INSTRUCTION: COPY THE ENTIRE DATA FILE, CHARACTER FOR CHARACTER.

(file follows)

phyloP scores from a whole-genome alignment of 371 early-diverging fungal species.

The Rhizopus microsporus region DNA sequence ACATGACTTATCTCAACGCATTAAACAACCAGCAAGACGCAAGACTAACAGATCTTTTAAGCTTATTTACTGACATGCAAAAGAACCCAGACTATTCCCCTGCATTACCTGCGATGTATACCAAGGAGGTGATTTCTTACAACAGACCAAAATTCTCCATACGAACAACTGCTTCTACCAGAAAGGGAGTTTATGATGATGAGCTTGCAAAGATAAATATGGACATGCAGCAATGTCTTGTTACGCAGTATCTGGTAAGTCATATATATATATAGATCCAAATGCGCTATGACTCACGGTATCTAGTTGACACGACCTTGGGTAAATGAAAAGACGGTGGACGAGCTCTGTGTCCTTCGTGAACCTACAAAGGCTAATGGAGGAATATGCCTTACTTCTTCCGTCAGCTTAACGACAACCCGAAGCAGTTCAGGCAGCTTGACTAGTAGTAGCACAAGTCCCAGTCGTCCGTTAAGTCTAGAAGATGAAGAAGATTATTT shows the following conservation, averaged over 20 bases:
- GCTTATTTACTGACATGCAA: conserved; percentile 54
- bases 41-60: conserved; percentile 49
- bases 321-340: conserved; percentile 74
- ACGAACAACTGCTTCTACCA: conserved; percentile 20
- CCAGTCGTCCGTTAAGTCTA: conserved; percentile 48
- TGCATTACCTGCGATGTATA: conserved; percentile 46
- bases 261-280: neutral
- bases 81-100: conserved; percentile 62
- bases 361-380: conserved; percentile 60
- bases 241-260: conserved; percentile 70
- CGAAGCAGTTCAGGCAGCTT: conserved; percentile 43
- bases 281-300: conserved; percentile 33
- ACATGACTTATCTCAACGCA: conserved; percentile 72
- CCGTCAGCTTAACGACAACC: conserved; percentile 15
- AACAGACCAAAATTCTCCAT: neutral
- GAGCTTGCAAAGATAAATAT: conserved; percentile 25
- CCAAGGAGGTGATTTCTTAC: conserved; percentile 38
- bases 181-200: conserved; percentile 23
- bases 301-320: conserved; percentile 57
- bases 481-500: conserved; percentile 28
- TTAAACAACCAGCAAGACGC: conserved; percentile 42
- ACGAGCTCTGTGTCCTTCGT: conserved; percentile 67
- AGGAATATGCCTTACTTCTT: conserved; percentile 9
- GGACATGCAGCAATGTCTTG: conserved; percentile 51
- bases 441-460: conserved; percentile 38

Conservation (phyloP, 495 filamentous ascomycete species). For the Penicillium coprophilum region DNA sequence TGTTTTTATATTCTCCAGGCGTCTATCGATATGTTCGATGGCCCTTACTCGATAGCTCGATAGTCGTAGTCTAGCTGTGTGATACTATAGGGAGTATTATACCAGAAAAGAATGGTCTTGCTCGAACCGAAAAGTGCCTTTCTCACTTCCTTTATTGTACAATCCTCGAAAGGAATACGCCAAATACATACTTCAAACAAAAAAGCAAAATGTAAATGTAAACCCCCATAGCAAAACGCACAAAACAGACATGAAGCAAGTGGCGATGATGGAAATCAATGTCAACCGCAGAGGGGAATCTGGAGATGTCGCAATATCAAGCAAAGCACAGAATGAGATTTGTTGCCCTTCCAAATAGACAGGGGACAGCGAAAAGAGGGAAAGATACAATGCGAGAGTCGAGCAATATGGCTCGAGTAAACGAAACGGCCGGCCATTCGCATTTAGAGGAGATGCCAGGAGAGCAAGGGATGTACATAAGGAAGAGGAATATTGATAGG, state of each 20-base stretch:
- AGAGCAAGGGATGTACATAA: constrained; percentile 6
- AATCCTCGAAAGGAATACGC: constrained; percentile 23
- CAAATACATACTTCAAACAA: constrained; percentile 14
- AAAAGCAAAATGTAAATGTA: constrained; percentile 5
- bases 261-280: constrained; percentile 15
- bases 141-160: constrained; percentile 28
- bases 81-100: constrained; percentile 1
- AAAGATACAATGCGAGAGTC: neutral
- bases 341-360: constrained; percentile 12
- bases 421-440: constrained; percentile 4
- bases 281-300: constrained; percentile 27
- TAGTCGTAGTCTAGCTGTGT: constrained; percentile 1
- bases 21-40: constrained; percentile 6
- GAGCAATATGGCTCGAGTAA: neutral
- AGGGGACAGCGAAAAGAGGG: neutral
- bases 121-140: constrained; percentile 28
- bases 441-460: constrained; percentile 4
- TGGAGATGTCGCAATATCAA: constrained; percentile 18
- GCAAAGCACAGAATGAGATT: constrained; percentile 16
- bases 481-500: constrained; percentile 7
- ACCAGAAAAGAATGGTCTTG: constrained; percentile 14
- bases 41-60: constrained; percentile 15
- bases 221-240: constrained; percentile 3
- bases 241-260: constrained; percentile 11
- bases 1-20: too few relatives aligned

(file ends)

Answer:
phyloP scores from a whole-genome alignment of 371 early-diverging fungal species.

The Rhizopus microsporus region DNA sequence ACATGACTTATCTCAACGCATTAAACAACCAGCAAGACGCAAGACTAACAGATCTTTTAAGCTTATTTACTGACATGCAAAAGAACCCAGACTATTCCCCTGCATTACCTGCGATGTATACCAAGGAGGTGATTTCTTACAACAGACCAAAATTCTCCATACGAACAACTGCTTCTACCAGAAAGGGAGTTTATGATGATGAGCTTGCAAAGATAAATATGGACATGCAGCAATGTCTTGTTACGCAGTATCTGGTAAGTCATATATATATATAGATCCAAATGCGCTATGACTCACGGTATCTAGTTGACACGACCTTGGGTAAATGAAAAGACGGTGGACGAGCTCTGTGTCCTTCGTGAACCTACAAAGGCTAATGGAGGAATATGCCTTACTTCTTCCGTCAGCTTAACGACAACCCGAAGCAGTTCAGGCAGCTTGACTAGTAGTAGCACAAGTCCCAGTCGTCCGTTAAGTCTAGAAGATGAAGAAGATTATTT shows the following conservation, averaged over 20 bases:
- GCTTATTTACTGACATGCAA: conserved; percentile 54
- bases 41-60: conserved; percentile 49
- bases 321-340: conserved; percentile 74
- ACGAACAACTGCTTCTACCA: conserved; percentile 20
- CCAGTCGTCCGTTAAGTCTA: conserved; percentile 48
- TGCATTACCTGCGATGTATA: conserved; percentile 46
- bases 261-280: neutral
- bases 81-100: conserved; percentile 62
- bases 361-380: conserved; percentile 60
- bases 241-260: conserved; percentile 70
- CGAAGCAGTTCAGGCAGCTT: conserved; percentile 43
- bases 281-300: conserved; percentile 33
- ACATGACTTATCTCAACGCA: conserved; percentile 72
- CCGTCAGCTTAACGACAACC: conserved; percentile 15
- AACAGACCAAAATTCTCCAT: neutral
- GAGCTTGCAAAGATAAATAT: conserved; percentile 25
- CCAAGGAGGTGATTTCTTAC: conserved; percentile 38
- bases 181-200: conserved; percentile 23
- bases 301-320: conserved; percentile 57
- bases 481-500: conserved; percentile 28
- TTAAACAACCAGCAAGACGC: conserved; percentile 42
- ACGAGCTCTGTGTCCTTCGT: conserved; percentile 67
- AGGAATATGCCTTACTTCTT: conserved; percentile 9
- GGACATGCAGCAATGTCTTG: conserved; percentile 51
- bases 441-460: conserved; percentile 38

Conservation (phyloP, 495 filamentous ascomycete species). For the Penicillium coprophilum region DNA sequence TGTTTTTATATTCTCCAGGCGTCTATCGATATGTTCGATGGCCCTTACTCGATAGCTCGATAGTCGTAGTCTAGCTGTGTGATACTATAGGGAGTATTATACCAGAAAAGAATGGTCTTGCTCGAACCGAAAAGTGCCTTTCTCACTTCCTTTATTGTACAATCCTCGAAAGGAATACGCCAAATACATACTTCAAACAAAAAAGCAAAATGTAAATGTAAACCCCCATAGCAAAACGCACAAAACAGACATGAAGCAAGTGGCGATGATGGAAATCAATGTCAACCGCAGAGGGGAATCTGGAGATGTCGCAATATCAAGCAAAGCACAGAATGAGATTTGTTGCCCTTCCAAATAGACAGGGGACAGCGAAAAGAGGGAAAGATACAATGCGAGAGTCGAGCAATATGGCTCGAGTAAACGAAACGGCCGGCCATTCGCATTTAGAGGAGATGCCAGGAGAGCAAGGGATGTACATAAGGAAGAGGAATATTGATAGG, state of each 20-base stretch:
- AGAGCAAGGGATGTACATAA: constrained; percentile 6
- AATCCTCGAAAGGAATACGC: constrained; percentile 23
- CAAATACATACTTCAAACAA: constrained; percentile 14
- AAAAGCAAAATGTAAATGTA: constrained; percentile 5
- bases 261-280: constrained; percentile 15
- bases 141-160: constrained; percentile 28
- bases 81-100: constrained; percentile 1
- AAAGATACAATGCGAGAGTC: neutral
- bases 341-360: constrained; percentile 12
- bases 421-440: constrained; percentile 4
- bases 281-300: constrained; percentile 27
- TAGTCGTAGTCTAGCTGTGT: constrained; percentile 1
- bases 21-40: constrained; percentile 6
- GAGCAATATGGCTCGAGTAA: neutral
- AGGGGACAGCGAAAAGAGGG: neutral
- bases 121-140: constrained; percentile 28
- bases 441-460: constrained; percentile 4
- TGGAGATGTCGCAATATCAA: constrained; percentile 18
- GCAAAGCACAGAATGAGATT: constrained; percentile 16
- bases 481-500: constrained; percentile 7
- ACCAGAAAAGAATGGTCTTG: constrained; percentile 14
- bases 41-60: constrained; percentile 15
- bases 221-240: constrained; percentile 3
- bases 241-260: constrained; percentile 11
- bases 1-20: too few relatives aligned